Social media in the workplace has become a huge part of our everyday lives. It’s one of those technologies that we can’t seem to get enough of.
Facebook, Instagram, Twitter, and other social media networks help us connect with the world around us. We use it as a source of entertainment, information, and a medium through which we share aspects of our lives with friends, families, and even colleagues.
Social media helps us achieve visibility both online and offline. It allows us to forge relationships without distance being a barrier. Even businesses are leveraging the power of social media to reach more customers and engage with their audience on a deeper and better level.
We use social media a lot in our personal and professional lives, so it’s not surprising that the distinction between the two often gets blurry.
Research shows that employees spend an average of 1.5 hours on social media at work every day. When you add up these hours for every employee for a week, a month, a year, the numbers start to look a little worrisome for employers.
The question then becomes whether the use of social media at work is a productivity killer. However, the answer is not as straightforward as you might think. As with many things in life, social media in the workplace has its pros and cons.
In this article, we’re going to explore the impact of social media on workplace productivity to help you create a solution that works for your company and its employees.
A survey conducted by the Pew Research Center shows that 12% of workers use social media to ask work-related questions of people within and outside their organizations, while 17% use it to learn more about their colleagues and build personal relationships with coworkers.
But that’s not all. About 20% use social media at work to get information to help solve problems at work, 24% use it to build professional connections, 27% to connect with friends and family, and 34% of employees use it to take a mental break from their work.
According to the Harvard Business Review, 82% of employees see social media as a way to improve work relationships and 60% leverage the powers of social media to support decision making.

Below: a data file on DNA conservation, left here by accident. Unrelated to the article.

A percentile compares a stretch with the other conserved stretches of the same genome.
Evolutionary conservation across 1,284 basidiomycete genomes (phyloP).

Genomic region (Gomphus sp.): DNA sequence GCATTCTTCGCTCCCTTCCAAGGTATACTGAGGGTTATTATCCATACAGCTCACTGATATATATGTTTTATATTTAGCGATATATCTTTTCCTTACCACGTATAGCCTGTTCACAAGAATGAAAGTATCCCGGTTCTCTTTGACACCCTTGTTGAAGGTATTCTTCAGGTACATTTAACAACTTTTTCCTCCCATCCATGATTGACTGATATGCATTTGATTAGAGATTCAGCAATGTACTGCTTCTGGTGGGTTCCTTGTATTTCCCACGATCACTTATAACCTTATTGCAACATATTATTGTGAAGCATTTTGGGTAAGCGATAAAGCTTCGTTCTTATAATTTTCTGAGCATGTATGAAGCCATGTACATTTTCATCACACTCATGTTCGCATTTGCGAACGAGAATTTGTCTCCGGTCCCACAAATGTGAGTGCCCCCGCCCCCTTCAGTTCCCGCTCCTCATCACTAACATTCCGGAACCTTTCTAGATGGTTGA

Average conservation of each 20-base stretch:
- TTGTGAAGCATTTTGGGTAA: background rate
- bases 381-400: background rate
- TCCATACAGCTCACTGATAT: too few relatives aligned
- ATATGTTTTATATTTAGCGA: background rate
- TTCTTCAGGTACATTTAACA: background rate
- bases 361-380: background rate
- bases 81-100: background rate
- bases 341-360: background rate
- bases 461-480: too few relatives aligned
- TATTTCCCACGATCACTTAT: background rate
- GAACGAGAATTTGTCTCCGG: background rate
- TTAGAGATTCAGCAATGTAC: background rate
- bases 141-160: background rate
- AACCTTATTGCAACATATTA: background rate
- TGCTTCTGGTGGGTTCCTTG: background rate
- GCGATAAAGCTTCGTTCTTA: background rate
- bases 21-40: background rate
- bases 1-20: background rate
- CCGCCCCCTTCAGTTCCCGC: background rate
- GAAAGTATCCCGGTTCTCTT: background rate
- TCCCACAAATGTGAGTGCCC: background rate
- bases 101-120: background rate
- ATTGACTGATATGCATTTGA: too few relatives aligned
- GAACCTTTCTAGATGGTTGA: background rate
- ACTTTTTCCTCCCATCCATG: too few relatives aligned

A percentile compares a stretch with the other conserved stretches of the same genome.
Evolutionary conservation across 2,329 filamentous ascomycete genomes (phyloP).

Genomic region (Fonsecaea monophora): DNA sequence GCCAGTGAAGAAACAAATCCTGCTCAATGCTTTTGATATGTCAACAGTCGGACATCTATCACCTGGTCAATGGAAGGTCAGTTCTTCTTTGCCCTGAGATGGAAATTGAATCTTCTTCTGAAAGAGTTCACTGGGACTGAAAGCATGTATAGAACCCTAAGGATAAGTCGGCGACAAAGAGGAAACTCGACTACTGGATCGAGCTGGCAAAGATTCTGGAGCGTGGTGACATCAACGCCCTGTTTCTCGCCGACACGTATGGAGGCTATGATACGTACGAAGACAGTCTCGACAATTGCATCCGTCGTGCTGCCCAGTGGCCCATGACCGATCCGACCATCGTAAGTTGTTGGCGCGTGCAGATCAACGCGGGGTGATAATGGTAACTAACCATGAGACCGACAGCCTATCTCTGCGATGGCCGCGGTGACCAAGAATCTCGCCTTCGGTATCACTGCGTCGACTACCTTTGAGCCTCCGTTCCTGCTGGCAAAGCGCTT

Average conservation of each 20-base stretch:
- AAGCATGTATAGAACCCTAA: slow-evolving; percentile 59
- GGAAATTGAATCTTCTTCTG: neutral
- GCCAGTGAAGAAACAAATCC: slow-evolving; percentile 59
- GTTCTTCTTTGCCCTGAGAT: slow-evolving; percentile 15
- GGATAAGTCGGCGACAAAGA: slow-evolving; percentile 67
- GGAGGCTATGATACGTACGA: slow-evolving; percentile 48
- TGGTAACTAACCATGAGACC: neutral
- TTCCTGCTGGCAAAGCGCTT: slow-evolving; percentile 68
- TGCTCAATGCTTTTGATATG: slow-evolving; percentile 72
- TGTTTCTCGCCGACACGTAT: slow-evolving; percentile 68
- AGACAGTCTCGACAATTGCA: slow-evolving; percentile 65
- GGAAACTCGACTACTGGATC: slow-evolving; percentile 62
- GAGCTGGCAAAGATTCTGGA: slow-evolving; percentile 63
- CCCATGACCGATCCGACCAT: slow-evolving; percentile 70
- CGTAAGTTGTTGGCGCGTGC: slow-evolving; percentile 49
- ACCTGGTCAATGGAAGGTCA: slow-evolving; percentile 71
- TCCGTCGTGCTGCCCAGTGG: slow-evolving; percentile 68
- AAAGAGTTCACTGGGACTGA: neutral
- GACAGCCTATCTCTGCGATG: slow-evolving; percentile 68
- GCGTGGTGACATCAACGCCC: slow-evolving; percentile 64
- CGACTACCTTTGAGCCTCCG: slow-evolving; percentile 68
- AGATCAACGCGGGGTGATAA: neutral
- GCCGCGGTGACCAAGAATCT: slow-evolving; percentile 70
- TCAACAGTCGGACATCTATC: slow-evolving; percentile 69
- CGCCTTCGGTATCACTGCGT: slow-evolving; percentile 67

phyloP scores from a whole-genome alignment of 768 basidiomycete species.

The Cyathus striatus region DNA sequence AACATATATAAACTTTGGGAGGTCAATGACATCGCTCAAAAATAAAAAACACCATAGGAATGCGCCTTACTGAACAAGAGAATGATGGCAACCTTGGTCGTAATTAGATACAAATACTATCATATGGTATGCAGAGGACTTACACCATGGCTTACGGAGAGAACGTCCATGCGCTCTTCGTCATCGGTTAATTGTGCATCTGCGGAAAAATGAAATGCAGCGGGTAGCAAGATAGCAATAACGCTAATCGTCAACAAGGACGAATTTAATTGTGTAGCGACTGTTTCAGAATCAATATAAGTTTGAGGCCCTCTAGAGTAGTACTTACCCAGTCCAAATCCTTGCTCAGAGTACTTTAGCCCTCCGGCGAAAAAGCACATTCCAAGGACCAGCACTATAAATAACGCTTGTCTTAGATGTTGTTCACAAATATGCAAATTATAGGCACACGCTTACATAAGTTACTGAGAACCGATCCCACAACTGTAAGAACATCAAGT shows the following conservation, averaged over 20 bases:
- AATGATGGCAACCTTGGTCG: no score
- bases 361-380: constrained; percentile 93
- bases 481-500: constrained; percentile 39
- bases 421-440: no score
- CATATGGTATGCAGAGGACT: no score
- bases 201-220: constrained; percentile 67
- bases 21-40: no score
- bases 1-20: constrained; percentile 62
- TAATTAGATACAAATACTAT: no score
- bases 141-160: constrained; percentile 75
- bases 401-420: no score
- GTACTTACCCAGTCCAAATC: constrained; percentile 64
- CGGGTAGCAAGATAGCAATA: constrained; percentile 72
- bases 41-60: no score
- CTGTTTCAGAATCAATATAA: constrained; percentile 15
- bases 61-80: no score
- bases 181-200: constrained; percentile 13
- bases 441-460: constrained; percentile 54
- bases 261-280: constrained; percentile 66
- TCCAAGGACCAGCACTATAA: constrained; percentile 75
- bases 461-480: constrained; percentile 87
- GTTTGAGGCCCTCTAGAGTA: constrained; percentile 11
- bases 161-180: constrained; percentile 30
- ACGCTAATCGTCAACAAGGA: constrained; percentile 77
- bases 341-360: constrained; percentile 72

Similarly, a study by the University of Melbourne found that 70% of workers who used the internet for work engaged in leisure browsing but were 9% more productive on average than workers who didn’t participate in such activities.
According to Atlassian, the average employee is interrupted from their work 56 times a day and they spend two hours daily recovering from interruptions.
About 65% of employees admit to using the internet for non-work purposes throughout the workday. It has been estimated that disengaged employees cost the United States between $450 billion and $550 billion annually.
Social media can be a great tool that can be utilized for the benefit of your company and employees. Some of the things you stand to gain from allowing or encouraging social media use at work include:
Being able to check social media can make your staff happy and motivate them to work for a variety of reasons.
- It will make them feel valued.
- Connecting with the people they care about will improve their moods.
- It shows that you trust them to get their work done.
- It gives them a chance to relax and unwind in between long hours spent tackling work tasks.
Allowing social media use can boost morale and overall motivation. No matter how hardworking they are, people need to zone out from time to time so they can regain concentration.
Short social media breaks can serve as a reminder of how wonderful life is beyond work, leading to energy being replenished and a higher total net concentration, which ultimately translates to elevated productivity levels.
Keeping your staff happy can boost productivity by about 12% and lead to a more engaged workforce, which, in turn, results in a profit increase of over $2400 per employee. Allowing social media use seems like a small price to pay for that.